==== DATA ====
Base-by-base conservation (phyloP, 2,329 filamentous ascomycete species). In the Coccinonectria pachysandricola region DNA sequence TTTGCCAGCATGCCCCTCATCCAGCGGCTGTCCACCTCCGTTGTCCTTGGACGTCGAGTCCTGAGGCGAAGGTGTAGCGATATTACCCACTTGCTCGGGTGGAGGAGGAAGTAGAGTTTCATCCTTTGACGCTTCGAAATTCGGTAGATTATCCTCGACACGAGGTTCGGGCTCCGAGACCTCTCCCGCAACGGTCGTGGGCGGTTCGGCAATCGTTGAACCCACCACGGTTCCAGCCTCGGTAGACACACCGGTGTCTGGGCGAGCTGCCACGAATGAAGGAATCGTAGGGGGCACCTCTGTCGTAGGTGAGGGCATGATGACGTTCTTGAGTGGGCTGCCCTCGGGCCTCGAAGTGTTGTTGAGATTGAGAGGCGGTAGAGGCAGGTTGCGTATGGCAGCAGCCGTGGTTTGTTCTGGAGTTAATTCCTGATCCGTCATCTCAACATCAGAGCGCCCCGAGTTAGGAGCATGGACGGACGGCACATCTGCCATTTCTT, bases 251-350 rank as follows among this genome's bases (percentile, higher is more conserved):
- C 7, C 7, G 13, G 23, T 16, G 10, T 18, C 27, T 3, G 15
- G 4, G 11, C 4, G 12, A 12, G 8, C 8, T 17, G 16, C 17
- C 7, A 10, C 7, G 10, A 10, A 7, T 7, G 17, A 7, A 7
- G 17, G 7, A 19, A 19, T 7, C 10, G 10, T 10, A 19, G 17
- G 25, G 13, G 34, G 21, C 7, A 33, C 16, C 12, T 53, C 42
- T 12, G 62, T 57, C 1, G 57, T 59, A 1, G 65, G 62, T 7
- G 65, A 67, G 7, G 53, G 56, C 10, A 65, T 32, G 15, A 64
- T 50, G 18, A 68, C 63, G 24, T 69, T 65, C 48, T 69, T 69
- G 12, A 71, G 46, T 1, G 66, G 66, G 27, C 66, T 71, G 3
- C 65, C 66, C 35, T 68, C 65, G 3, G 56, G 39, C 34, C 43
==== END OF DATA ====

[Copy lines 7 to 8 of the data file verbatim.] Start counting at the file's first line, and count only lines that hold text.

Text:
- T 12, G 62, T 57, C 1, G 57, T 59, A 1, G 65, G 62, T 7
- G 65, A 67, G 7, G 53, G 56, C 10, A 65, T 32, G 15, A 64